Britain’s privacy watchdog wants the right to forget the “Streisand Effect.”
The U.K.’s Information Commissioner’s Office on Thursday ordered Google Inc. to remove links to a flurry of news stories that detailed one of the first cases in which the search engine had granted a removal under Europe’s new right to be forgotten.
The removal in question appears to be that of a story about a decade-old shoplifting conviction, according to details supplied in the order. It was one of several removals that came to light in the wake of the May 2014 decision by the European Union’s top court to create the new right which gives European residents the ability to request that search engines uncouple links containing outdated or irrelevant personal information from searches for their own names.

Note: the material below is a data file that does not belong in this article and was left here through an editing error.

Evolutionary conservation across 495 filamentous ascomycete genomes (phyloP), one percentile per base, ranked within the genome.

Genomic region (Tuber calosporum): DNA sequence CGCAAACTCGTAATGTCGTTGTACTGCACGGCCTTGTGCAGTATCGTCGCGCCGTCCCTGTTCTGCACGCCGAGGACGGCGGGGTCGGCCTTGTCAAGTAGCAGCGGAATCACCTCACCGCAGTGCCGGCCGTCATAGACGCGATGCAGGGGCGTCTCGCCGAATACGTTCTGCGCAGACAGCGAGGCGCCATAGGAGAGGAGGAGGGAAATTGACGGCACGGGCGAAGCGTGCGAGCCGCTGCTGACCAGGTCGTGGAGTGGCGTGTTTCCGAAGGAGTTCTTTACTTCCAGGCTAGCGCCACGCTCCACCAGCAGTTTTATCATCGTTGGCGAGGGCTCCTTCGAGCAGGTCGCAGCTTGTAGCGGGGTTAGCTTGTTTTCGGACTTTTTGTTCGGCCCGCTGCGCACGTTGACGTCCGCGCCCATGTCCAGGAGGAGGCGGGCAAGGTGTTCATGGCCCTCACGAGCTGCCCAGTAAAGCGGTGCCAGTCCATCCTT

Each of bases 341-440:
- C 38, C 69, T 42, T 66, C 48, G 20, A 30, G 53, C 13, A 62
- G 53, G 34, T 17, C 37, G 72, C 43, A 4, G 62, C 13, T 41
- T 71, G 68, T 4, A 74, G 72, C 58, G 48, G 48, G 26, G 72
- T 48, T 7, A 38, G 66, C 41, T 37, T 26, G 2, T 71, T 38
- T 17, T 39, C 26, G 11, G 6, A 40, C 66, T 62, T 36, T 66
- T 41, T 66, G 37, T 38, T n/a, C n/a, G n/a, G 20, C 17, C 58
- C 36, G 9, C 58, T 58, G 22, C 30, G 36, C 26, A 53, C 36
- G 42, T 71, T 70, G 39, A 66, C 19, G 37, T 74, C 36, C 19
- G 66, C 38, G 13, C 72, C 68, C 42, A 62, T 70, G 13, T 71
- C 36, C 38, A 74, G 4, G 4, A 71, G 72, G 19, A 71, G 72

The removals became public because Google insists on notifying websites when links are removed, and many news organizations — including the Wall Street Journal – published accounts of those removals, in effect creating new attention for information the initial requesters had wanted removed.
Read the Full Article: Source – Wall Street Journal
Browsing Privacy: (Wall Street Journal) – U.K. Wants to Remove Links to Stories About Removing Links to Stories